Eventually, the British army inflicted heavy military defeats on the rebels. To achieve this it waged an all-out war on the Palestinian countryside: collective punishments were imposed on villages; villages were bombed from the air; a hundred people were hanged between 1937 and 1939; in October 1938 the British Army entered the Old City of Jerusalem, using local Arabs as ‘human shields’; special police stations were established in villages at the expense of the local inhabitants; and to safeguard trains from being blown up by rebels, relatives of known guerrilla commanders were often made to ride on the inspection trolley which preceded the engine. Unfortunately, Porath gives little detail on the activity of Wingate’s Special Night Squads (where a number of future Israeli generals received their early training in ‘counter terrorism’), nor does he examine the role played by the Nashashibis’ ‘Peace Gangs’ in weakening the revolt.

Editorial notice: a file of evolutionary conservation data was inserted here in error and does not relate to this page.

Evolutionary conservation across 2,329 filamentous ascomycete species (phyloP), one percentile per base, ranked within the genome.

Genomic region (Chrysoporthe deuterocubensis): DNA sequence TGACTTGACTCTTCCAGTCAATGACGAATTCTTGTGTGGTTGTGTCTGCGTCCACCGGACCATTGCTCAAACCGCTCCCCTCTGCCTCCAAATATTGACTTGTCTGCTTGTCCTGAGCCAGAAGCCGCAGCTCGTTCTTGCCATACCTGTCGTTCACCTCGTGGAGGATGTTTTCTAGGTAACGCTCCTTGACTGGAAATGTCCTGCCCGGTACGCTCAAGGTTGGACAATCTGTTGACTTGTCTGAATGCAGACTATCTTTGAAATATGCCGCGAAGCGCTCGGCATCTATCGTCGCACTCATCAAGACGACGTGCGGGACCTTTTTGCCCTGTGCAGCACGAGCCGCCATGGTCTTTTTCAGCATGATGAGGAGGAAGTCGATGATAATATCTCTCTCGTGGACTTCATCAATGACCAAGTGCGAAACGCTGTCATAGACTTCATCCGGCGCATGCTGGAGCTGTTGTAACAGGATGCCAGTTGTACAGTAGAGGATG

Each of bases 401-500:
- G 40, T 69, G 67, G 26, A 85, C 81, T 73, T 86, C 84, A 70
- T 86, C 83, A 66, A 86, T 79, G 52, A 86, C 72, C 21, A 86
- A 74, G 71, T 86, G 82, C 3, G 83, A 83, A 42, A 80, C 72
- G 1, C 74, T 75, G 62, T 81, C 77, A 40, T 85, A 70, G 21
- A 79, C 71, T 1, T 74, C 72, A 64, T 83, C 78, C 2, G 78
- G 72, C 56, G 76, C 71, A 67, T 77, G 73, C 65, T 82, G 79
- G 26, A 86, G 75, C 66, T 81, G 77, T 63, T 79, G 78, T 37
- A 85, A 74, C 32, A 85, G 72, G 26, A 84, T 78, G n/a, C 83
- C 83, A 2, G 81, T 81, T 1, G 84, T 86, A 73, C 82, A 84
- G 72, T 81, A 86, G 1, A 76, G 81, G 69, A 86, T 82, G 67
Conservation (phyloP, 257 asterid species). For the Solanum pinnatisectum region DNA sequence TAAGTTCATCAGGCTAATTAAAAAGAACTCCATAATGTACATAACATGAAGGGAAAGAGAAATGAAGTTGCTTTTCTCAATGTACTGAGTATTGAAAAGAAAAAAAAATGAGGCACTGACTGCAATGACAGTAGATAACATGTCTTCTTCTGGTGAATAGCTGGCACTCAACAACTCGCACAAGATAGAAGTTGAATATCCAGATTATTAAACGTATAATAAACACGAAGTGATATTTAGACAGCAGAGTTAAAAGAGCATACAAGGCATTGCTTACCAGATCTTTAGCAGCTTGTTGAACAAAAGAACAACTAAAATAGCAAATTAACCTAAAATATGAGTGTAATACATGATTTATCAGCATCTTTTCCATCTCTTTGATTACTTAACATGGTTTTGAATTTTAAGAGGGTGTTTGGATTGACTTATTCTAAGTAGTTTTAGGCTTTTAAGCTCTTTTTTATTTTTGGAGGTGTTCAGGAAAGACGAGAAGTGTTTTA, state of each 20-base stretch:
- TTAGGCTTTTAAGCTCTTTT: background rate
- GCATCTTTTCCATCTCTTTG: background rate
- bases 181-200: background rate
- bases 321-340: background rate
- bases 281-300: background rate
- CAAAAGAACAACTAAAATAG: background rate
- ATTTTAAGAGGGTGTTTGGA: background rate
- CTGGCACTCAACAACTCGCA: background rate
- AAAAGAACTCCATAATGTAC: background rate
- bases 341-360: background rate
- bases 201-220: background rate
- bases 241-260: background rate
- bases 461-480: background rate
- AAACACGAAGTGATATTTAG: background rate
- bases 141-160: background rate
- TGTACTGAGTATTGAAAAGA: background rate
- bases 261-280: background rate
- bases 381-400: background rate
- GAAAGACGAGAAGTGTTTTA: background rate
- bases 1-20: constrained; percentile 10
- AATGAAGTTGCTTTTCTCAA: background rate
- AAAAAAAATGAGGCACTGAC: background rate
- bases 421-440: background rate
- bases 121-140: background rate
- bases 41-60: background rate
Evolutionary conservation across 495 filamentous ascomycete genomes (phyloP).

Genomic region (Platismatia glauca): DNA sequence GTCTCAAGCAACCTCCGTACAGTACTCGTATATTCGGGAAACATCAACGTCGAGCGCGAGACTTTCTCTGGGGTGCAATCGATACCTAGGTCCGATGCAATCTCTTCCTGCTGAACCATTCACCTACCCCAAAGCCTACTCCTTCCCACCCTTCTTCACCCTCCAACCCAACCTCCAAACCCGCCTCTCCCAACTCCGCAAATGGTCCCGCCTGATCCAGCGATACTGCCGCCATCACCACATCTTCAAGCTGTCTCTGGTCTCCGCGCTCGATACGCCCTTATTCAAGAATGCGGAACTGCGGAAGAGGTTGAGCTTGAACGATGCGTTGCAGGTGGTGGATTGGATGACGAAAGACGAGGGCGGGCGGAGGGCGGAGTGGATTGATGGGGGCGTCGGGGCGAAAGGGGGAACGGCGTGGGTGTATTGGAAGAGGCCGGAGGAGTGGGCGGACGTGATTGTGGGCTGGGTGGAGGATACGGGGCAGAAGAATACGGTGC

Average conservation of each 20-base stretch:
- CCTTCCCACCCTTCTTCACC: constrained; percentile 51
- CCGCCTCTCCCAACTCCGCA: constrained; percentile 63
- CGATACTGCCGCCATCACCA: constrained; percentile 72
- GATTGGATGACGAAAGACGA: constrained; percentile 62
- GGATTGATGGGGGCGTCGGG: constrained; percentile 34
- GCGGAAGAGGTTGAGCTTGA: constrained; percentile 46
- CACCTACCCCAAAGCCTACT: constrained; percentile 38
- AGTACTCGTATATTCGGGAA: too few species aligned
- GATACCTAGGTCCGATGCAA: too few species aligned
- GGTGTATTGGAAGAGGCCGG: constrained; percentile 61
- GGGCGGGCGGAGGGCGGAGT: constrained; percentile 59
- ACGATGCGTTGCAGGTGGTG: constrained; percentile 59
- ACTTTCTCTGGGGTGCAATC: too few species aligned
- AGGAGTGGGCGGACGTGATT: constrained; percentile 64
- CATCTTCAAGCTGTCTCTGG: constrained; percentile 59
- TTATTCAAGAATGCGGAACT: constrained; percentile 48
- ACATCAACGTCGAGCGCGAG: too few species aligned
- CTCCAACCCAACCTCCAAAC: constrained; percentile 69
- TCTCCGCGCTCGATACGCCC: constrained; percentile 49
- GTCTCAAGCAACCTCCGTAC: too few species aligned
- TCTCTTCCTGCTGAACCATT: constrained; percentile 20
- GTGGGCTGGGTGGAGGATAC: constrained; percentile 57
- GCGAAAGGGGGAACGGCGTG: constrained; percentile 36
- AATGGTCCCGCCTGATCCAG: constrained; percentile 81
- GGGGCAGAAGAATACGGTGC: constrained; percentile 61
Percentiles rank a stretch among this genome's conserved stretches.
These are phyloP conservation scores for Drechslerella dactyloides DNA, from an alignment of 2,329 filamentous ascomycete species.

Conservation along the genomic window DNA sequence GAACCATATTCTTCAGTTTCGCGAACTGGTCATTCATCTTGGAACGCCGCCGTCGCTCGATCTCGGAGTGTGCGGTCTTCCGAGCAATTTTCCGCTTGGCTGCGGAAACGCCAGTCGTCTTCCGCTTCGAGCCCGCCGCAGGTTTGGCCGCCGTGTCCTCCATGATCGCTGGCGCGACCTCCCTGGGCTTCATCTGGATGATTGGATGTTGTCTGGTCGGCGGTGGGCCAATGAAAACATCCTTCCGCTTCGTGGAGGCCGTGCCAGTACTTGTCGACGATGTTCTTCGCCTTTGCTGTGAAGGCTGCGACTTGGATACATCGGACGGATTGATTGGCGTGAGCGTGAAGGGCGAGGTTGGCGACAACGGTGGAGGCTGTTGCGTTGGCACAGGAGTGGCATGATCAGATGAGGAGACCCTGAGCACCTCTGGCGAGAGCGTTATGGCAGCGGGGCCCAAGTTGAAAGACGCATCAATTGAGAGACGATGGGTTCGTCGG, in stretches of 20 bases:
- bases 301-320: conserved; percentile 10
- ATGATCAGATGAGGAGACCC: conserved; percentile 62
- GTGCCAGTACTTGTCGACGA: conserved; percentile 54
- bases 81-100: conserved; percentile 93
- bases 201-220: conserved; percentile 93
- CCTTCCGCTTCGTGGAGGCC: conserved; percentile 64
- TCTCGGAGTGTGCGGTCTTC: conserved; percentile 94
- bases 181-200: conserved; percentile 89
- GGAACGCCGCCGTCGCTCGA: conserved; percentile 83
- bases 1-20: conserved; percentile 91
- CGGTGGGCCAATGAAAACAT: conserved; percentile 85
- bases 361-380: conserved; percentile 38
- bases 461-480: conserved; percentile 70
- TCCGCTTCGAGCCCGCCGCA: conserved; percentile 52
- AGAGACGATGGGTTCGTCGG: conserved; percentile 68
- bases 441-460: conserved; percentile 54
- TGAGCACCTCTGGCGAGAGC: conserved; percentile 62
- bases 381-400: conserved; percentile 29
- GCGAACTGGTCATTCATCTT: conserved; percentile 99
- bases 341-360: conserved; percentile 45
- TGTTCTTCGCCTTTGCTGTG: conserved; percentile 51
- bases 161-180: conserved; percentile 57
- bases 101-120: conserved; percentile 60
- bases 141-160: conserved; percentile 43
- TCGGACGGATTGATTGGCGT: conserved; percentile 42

When dealing with the land problem, Porath gives the curious impression that he does not agree with the results of his own findings. The only possible explanation is that they run counter to his political prejudices. Although he states that the British administration’s figures of dispossessed peasants were rather conservative, and gives the lie to zionist claims that Jewish land purchases did not lead to the dispossession and eviction of large numbers of Arab peasants, at the same time he insists that only ‘a few thousands were evicted’. He explains land sales as the result of a desire by Arab landowners to get capital for irrigation and modernisation projects. The figures he produces show that of total land sales during 1936-39, 52.6 per cent were by non-Palestinian landowners, 24.6 per cent by Palestinian landowners, and only 9.4 per cent by peasant owners. He explains peasant land sales as being the outcome of indebtedness to urban landlords; the exorbitant rate of interest charged forced peasants to sell their lands to payoff their creditors. While ignoring the political aspect of land acquisition by the various zionist bodies, Porath nevertheless arrives at the conclusion that the economic results were harmful to the Arab economy and contributed to the creation of a stratum of landless peasants who were forced to drift into the towns and become casual labourers.